Anatomy of a Rumor
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by Rich Buhler

Most of us don't intend to spread a rumor, hoax, or urban legend.  We intend to spread the truth.

It's fascinating, however, that in our desire to spread what we think is the truth, certain kinds of stories emerge that are repeated from person to person, year to year, century to century, and place to place.  They have popularity and staying power.  Yet many of them are not true.

And out of the vast amount of information available to us through radio, Television, the Internet, newspapers, books, and magazines, only a select number of stories qualify as the kind that will be forwarded from person to person.  There are thousands of new and clearly true stories everyday that never end up in our email boxes.  Why?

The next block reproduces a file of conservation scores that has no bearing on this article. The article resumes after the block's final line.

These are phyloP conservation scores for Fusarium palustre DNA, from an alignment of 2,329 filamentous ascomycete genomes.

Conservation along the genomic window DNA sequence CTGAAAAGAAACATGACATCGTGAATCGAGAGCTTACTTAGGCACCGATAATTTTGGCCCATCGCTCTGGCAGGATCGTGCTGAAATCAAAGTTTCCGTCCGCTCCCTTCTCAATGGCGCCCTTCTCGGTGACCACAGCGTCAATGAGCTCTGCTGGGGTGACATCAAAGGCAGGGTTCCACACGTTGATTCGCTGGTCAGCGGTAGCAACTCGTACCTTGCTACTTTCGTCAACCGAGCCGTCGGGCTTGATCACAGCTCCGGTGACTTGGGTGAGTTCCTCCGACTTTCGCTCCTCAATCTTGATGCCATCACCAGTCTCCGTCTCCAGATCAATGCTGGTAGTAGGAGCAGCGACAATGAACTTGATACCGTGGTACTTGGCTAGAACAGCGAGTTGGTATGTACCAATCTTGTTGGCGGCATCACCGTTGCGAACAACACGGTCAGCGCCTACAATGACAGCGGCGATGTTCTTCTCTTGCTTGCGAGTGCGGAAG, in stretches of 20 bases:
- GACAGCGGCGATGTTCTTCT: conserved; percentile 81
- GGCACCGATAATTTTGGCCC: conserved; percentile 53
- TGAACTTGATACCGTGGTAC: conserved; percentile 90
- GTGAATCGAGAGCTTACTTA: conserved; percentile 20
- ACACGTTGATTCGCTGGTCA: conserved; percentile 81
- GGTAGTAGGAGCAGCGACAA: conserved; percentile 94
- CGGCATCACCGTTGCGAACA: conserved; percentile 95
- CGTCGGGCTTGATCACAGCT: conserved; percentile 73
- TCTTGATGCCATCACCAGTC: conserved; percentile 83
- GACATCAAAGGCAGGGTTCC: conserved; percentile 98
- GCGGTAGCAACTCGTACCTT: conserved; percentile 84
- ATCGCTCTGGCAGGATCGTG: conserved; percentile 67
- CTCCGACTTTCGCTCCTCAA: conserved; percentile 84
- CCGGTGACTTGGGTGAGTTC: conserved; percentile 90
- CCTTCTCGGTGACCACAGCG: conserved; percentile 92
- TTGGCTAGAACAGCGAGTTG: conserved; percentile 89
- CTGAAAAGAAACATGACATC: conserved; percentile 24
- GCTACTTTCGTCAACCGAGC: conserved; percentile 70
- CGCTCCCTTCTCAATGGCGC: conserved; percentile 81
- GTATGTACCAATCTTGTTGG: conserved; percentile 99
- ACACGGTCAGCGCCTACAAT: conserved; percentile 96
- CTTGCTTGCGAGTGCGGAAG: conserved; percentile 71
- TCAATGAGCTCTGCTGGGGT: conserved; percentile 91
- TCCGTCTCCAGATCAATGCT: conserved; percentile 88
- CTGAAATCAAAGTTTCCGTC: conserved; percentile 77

Let's explore some of the characteristics of rumors, hoaxes, and urban legends and what we can learn from them:

Because so many of them are quickly and easily spread via email, we have coined the phrase "eRumor" to identify them.

Where Do eRumors Come From?  

Is There a Way of Knowing Whether a Story is False?

What Do We Learn From Studying eRumors, Hoaxes, and Urban Legends?


 
 

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